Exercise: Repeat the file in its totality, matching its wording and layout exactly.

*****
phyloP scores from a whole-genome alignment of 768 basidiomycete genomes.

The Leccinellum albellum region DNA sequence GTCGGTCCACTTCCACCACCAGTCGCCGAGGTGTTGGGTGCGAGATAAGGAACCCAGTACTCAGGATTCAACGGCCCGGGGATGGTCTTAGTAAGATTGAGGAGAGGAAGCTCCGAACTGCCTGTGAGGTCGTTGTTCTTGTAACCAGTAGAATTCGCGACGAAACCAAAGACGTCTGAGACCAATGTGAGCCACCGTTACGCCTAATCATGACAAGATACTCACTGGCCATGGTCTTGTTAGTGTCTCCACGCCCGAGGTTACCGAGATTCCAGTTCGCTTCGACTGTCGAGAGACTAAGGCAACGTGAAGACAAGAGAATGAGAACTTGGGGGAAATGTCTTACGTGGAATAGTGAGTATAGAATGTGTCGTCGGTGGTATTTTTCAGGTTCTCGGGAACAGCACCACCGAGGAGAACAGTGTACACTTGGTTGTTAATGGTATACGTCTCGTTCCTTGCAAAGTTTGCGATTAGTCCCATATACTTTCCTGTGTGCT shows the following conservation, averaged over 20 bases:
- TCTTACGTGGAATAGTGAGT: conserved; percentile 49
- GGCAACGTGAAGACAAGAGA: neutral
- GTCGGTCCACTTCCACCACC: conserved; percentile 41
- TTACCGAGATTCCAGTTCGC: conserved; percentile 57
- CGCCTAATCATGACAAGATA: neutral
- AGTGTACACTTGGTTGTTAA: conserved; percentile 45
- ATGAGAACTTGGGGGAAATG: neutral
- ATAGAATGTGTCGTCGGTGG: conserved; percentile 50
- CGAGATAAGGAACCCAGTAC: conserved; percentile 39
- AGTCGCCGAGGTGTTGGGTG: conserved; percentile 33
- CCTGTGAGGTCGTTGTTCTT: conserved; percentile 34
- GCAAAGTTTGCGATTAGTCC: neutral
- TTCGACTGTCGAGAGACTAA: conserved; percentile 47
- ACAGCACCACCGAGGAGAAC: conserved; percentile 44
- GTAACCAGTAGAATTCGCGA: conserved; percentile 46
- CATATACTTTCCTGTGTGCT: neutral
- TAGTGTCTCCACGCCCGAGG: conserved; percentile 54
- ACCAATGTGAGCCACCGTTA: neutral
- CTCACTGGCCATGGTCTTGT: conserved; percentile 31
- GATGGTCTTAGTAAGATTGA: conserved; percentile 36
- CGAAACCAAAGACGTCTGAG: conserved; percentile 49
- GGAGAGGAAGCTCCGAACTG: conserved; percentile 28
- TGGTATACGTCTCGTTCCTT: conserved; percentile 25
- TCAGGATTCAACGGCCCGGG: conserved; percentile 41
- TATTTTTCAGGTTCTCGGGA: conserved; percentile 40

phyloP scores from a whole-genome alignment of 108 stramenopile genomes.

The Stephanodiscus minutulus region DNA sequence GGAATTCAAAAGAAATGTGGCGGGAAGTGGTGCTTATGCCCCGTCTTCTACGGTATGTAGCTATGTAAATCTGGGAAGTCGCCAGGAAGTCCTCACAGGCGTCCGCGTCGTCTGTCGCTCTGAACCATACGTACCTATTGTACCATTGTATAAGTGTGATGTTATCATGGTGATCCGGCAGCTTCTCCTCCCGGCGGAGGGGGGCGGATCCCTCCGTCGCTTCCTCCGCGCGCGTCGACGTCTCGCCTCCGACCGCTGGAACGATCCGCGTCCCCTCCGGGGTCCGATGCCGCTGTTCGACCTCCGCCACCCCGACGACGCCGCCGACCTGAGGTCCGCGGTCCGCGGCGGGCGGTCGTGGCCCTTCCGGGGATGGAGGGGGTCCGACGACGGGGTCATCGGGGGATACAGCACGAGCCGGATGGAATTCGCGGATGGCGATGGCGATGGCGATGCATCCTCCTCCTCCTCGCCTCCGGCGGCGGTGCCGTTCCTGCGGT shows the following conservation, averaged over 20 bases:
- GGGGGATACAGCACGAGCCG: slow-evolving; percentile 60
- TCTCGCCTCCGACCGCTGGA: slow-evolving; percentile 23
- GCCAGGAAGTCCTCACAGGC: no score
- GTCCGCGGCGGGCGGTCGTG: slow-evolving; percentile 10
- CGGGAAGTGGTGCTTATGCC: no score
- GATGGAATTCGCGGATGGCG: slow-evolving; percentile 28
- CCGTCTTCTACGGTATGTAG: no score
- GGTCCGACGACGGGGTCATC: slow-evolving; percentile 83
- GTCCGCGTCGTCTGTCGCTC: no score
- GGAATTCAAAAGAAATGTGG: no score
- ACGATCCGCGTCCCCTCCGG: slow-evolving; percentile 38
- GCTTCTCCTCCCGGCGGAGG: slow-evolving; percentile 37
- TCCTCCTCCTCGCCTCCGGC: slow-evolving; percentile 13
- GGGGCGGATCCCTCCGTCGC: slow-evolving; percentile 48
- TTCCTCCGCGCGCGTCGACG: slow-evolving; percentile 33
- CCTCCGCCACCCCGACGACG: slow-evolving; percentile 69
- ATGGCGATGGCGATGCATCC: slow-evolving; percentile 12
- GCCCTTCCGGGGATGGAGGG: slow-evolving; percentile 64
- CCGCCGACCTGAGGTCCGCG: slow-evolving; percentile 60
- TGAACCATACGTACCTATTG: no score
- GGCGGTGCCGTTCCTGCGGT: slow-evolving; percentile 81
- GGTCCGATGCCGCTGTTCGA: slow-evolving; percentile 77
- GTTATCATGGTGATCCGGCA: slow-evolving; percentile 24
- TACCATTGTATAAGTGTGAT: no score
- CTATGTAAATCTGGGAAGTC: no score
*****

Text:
phyloP scores from a whole-genome alignment of 768 basidiomycete genomes.

The Leccinellum albellum region DNA sequence GTCGGTCCACTTCCACCACCAGTCGCCGAGGTGTTGGGTGCGAGATAAGGAACCCAGTACTCAGGATTCAACGGCCCGGGGATGGTCTTAGTAAGATTGAGGAGAGGAAGCTCCGAACTGCCTGTGAGGTCGTTGTTCTTGTAACCAGTAGAATTCGCGACGAAACCAAAGACGTCTGAGACCAATGTGAGCCACCGTTACGCCTAATCATGACAAGATACTCACTGGCCATGGTCTTGTTAGTGTCTCCACGCCCGAGGTTACCGAGATTCCAGTTCGCTTCGACTGTCGAGAGACTAAGGCAACGTGAAGACAAGAGAATGAGAACTTGGGGGAAATGTCTTACGTGGAATAGTGAGTATAGAATGTGTCGTCGGTGGTATTTTTCAGGTTCTCGGGAACAGCACCACCGAGGAGAACAGTGTACACTTGGTTGTTAATGGTATACGTCTCGTTCCTTGCAAAGTTTGCGATTAGTCCCATATACTTTCCTGTGTGCT shows the following conservation, averaged over 20 bases:
- TCTTACGTGGAATAGTGAGT: conserved; percentile 49
- GGCAACGTGAAGACAAGAGA: neutral
- GTCGGTCCACTTCCACCACC: conserved; percentile 41
- TTACCGAGATTCCAGTTCGC: conserved; percentile 57
- CGCCTAATCATGACAAGATA: neutral
- AGTGTACACTTGGTTGTTAA: conserved; percentile 45
- ATGAGAACTTGGGGGAAATG: neutral
- ATAGAATGTGTCGTCGGTGG: conserved; percentile 50
- CGAGATAAGGAACCCAGTAC: conserved; percentile 39
- AGTCGCCGAGGTGTTGGGTG: conserved; percentile 33
- CCTGTGAGGTCGTTGTTCTT: conserved; percentile 34
- GCAAAGTTTGCGATTAGTCC: neutral
- TTCGACTGTCGAGAGACTAA: conserved; percentile 47
- ACAGCACCACCGAGGAGAAC: conserved; percentile 44
- GTAACCAGTAGAATTCGCGA: conserved; percentile 46
- CATATACTTTCCTGTGTGCT: neutral
- TAGTGTCTCCACGCCCGAGG: conserved; percentile 54
- ACCAATGTGAGCCACCGTTA: neutral
- CTCACTGGCCATGGTCTTGT: conserved; percentile 31
- GATGGTCTTAGTAAGATTGA: conserved; percentile 36
- CGAAACCAAAGACGTCTGAG: conserved; percentile 49
- GGAGAGGAAGCTCCGAACTG: conserved; percentile 28
- TGGTATACGTCTCGTTCCTT: conserved; percentile 25
- TCAGGATTCAACGGCCCGGG: conserved; percentile 41
- TATTTTTCAGGTTCTCGGGA: conserved; percentile 40

phyloP scores from a whole-genome alignment of 108 stramenopile genomes.

The Stephanodiscus minutulus region DNA sequence GGAATTCAAAAGAAATGTGGCGGGAAGTGGTGCTTATGCCCCGTCTTCTACGGTATGTAGCTATGTAAATCTGGGAAGTCGCCAGGAAGTCCTCACAGGCGTCCGCGTCGTCTGTCGCTCTGAACCATACGTACCTATTGTACCATTGTATAAGTGTGATGTTATCATGGTGATCCGGCAGCTTCTCCTCCCGGCGGAGGGGGGCGGATCCCTCCGTCGCTTCCTCCGCGCGCGTCGACGTCTCGCCTCCGACCGCTGGAACGATCCGCGTCCCCTCCGGGGTCCGATGCCGCTGTTCGACCTCCGCCACCCCGACGACGCCGCCGACCTGAGGTCCGCGGTCCGCGGCGGGCGGTCGTGGCCCTTCCGGGGATGGAGGGGGTCCGACGACGGGGTCATCGGGGGATACAGCACGAGCCGGATGGAATTCGCGGATGGCGATGGCGATGGCGATGCATCCTCCTCCTCCTCGCCTCCGGCGGCGGTGCCGTTCCTGCGGT shows the following conservation, averaged over 20 bases:
- GGGGGATACAGCACGAGCCG: slow-evolving; percentile 60
- TCTCGCCTCCGACCGCTGGA: slow-evolving; percentile 23
- GCCAGGAAGTCCTCACAGGC: no score
- GTCCGCGGCGGGCGGTCGTG: slow-evolving; percentile 10
- CGGGAAGTGGTGCTTATGCC: no score
- GATGGAATTCGCGGATGGCG: slow-evolving; percentile 28
- CCGTCTTCTACGGTATGTAG: no score
- GGTCCGACGACGGGGTCATC: slow-evolving; percentile 83
- GTCCGCGTCGTCTGTCGCTC: no score
- GGAATTCAAAAGAAATGTGG: no score
- ACGATCCGCGTCCCCTCCGG: slow-evolving; percentile 38
- GCTTCTCCTCCCGGCGGAGG: slow-evolving; percentile 37
- TCCTCCTCCTCGCCTCCGGC: slow-evolving; percentile 13
- GGGGCGGATCCCTCCGTCGC: slow-evolving; percentile 48
- TTCCTCCGCGCGCGTCGACG: slow-evolving; percentile 33
- CCTCCGCCACCCCGACGACG: slow-evolving; percentile 69
- ATGGCGATGGCGATGCATCC: slow-evolving; percentile 12
- GCCCTTCCGGGGATGGAGGG: slow-evolving; percentile 64
- CCGCCGACCTGAGGTCCGCG: slow-evolving; percentile 60
- TGAACCATACGTACCTATTG: no score
- GGCGGTGCCGTTCCTGCGGT: slow-evolving; percentile 81
- GGTCCGATGCCGCTGTTCGA: slow-evolving; percentile 77
- GTTATCATGGTGATCCGGCA: slow-evolving; percentile 24
- TACCATTGTATAAGTGTGAT: no score
- CTATGTAAATCTGGGAAGTC: no score